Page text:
Monday, 12 March 2012

Two more wheatears

There are 10 species of wheatear which have been recorded with some degree of regularity in the Riyadh area. All are possible in March either as wintering, passage or resident birds.

It's a big topic to talk about but if we restrict ourselves to on or close to the pivot fields the picture is a little bit simpler. 

Throughout the winter there were Isabelline wheatear and desert wheatear (and one or two other species near-by in small numbers). Two weeks ago they were joined by an influx of pied wheatear

 However the picture is constantly changing at the moment. Lou and I failed to see a single desert wheatear on Thursday (although I did see one a day later a few kilometres way).  The pied wheatear numbers were down slightly but there were more Isabelline wheatear than ever.

Two more wheatears have made an appearance close to the fields.

black-eared wheatear 

A single black-eared wheatear was seen by the river bank. Previous records show this is about 8 times rarer than pied wheatear in the spring passage. It was my first this season or indeed in Saudi Arabia. The chances are it is en route to Turkey or the southern Caucasus.

Isabelline wheatear

Isabelline wheatear numbers were much higher than in winter.

northern wheatear

Also near the river but adjacent to a pivot field was my first sighting of a northern wheatear this season. Unlike with black eared wheatear, I have seen one in the area before back in October.   The sighting of the northern wheatear is early. It was two days earlier than any before in the two main historical records.

male pied wheatear

As there have been so many pied wheatear around over the past two weeks, I am beginning to recognise the the more tricky females as well as the males.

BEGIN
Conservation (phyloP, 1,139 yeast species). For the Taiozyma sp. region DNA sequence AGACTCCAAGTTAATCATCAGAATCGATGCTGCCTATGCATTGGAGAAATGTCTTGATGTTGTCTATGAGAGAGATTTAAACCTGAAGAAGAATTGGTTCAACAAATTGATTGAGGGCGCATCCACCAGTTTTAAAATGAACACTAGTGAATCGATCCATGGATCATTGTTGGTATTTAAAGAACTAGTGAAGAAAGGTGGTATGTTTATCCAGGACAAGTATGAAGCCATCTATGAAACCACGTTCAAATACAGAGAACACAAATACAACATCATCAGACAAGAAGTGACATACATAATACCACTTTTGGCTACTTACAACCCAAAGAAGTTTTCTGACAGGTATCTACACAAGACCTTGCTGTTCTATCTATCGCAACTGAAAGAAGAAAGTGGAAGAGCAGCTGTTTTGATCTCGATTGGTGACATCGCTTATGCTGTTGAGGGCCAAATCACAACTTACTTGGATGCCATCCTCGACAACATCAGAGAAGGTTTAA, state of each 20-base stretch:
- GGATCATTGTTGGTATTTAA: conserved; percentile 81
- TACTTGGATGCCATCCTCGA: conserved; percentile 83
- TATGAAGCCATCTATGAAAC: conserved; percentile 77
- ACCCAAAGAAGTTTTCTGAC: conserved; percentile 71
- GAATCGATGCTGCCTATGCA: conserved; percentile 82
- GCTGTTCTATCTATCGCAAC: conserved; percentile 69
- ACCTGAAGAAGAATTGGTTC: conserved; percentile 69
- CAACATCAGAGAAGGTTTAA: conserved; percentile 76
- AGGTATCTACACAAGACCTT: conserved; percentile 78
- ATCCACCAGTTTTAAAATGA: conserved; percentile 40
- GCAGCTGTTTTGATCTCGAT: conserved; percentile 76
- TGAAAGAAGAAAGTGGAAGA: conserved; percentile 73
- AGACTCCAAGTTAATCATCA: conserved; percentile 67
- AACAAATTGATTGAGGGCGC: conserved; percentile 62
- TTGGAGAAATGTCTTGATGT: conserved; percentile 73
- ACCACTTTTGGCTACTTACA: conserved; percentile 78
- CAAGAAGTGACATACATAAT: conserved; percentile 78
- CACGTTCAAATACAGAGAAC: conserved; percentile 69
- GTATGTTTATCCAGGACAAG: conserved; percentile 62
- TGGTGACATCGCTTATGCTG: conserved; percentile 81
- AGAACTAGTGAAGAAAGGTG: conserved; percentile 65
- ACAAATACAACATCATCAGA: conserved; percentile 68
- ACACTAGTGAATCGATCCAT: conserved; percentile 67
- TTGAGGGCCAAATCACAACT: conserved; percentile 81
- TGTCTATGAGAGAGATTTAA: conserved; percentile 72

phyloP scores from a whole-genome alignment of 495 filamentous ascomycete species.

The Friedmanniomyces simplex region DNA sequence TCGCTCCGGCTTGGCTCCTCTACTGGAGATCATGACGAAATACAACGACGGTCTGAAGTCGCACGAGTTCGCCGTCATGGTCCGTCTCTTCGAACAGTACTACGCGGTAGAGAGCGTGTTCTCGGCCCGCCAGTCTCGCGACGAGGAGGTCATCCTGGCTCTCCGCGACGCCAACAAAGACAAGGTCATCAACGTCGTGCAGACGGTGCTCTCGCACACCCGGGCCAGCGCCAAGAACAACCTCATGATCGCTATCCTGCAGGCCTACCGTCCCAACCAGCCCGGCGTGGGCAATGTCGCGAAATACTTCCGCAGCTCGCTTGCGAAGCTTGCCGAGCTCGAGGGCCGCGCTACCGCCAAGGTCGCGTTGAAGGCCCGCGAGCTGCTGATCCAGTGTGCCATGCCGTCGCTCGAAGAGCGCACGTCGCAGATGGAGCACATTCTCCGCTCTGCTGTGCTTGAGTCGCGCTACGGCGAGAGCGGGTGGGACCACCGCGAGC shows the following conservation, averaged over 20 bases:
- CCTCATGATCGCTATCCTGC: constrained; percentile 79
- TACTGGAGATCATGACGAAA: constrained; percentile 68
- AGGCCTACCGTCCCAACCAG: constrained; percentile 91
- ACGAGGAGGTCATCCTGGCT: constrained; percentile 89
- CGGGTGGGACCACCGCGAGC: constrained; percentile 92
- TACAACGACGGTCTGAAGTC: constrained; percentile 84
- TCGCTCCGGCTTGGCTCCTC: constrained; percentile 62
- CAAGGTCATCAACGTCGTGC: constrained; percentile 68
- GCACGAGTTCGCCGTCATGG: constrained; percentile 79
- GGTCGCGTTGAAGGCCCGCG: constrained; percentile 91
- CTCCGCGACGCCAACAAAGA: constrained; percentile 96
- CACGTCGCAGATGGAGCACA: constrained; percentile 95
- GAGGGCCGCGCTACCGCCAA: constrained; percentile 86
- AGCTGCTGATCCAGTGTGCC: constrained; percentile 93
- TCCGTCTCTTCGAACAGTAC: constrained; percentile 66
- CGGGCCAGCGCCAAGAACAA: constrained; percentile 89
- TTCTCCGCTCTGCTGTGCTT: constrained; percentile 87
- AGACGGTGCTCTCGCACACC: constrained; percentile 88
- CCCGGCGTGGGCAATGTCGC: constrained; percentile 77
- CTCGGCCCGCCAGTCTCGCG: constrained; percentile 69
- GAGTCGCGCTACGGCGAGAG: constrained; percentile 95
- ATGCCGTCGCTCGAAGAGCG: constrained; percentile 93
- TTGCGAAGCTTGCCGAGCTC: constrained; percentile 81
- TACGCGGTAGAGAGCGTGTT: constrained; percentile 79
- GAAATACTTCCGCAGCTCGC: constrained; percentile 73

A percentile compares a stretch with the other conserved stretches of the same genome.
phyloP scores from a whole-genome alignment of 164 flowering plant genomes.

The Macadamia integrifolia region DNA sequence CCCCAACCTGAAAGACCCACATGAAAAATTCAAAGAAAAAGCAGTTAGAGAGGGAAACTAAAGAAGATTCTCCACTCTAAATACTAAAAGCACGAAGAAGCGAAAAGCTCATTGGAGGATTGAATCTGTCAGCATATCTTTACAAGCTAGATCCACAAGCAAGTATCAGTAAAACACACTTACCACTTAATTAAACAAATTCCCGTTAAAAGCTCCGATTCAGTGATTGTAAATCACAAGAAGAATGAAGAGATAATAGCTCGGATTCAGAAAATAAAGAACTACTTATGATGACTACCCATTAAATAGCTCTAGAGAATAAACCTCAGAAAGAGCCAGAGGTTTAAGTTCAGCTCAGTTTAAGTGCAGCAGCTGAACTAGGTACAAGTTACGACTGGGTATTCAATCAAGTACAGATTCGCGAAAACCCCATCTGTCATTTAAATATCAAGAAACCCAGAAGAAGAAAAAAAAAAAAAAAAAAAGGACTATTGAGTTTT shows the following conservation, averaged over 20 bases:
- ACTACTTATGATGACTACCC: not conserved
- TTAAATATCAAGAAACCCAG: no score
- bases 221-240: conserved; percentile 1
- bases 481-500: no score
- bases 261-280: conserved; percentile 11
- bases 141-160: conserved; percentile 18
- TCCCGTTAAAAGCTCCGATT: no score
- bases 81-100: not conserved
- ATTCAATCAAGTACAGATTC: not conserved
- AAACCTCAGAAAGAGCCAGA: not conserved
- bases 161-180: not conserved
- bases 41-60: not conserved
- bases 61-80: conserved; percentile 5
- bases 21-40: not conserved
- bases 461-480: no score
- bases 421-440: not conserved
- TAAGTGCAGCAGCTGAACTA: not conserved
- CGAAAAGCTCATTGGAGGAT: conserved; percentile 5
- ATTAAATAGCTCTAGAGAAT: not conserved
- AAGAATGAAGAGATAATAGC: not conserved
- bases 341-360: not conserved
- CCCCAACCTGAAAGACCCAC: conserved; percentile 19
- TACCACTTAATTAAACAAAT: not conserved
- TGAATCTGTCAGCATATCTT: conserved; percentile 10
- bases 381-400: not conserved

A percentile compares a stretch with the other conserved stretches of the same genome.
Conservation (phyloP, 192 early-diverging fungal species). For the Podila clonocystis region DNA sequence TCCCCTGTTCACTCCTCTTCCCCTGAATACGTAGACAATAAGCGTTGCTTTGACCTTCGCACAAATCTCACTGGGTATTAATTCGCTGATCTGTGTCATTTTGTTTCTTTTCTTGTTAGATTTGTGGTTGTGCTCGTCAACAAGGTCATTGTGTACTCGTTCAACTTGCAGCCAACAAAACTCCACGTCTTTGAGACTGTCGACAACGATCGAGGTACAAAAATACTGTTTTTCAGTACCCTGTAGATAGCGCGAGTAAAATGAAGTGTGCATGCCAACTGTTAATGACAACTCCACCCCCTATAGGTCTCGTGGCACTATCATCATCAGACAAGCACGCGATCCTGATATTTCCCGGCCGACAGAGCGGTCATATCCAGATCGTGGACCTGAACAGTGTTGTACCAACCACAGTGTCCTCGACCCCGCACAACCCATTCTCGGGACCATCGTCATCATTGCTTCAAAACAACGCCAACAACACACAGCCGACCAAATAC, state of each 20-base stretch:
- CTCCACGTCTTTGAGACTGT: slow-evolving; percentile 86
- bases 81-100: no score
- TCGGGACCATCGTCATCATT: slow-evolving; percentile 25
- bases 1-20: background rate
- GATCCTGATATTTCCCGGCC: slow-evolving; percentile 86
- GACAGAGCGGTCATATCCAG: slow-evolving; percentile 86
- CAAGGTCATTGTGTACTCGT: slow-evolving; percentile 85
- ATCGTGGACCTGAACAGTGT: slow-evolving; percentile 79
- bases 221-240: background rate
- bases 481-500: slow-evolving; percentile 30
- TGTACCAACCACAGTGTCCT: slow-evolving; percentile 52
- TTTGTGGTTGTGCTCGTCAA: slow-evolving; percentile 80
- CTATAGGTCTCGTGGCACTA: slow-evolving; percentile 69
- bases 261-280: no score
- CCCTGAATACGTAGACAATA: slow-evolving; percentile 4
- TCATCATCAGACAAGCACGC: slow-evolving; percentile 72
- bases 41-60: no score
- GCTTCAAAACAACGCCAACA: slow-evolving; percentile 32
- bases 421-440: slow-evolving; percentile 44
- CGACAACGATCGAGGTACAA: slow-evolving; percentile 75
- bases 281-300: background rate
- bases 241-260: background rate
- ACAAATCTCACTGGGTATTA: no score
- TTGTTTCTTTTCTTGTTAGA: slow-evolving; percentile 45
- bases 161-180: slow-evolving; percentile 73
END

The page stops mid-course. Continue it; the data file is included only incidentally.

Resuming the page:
"Siberian" stonechat

Another bird which gives me identification issues is stonechat. As I have said before a majority but not over-whelming majority of the wintering  stonechat in central Arabia are Siberian stonechat. The one above looked Siberian but it was only after seeing it from behind that I was sure. 

second view of  a Siberian stonechat

The white rump combined with the small amount of orange on the breast and the large collar together give me confidence.  Furthermore, I think it is possibly the maura sub species (nominate) as the orange patch is not very small and I can't see any white tail sides. 

female stonechat

I find some female stonechat impossible to separate. This one has no feature I can use to distinguish from the front. 

second view of female stonechat

The wing is quite long which points towards a Siberian stonechat but the rump doesn't look very pale which points to a European bird. So overall I really just can't tell.


  1. You are very lucky Rob - back here in Blighty (Midlands)i havent seen a Northern Wheatear yet but that might change with the high pressure forecast this week. Having said that, Portland still has'nt had one thus far.

    Cracking pictures, brightens up a dull day!

    Laurie -

  2. Laurie,

    Thanks for the compliments. I have got another picture of a wheatear coming up in the next few days. It's white crowned wheatear which allowed me very close and the quality is really good because of this. Actually its my favourite wheatear too.

    I'm not surprised you haven't seen any northern wheatear yet. I'm a lot further south than you!

    Thanks for reading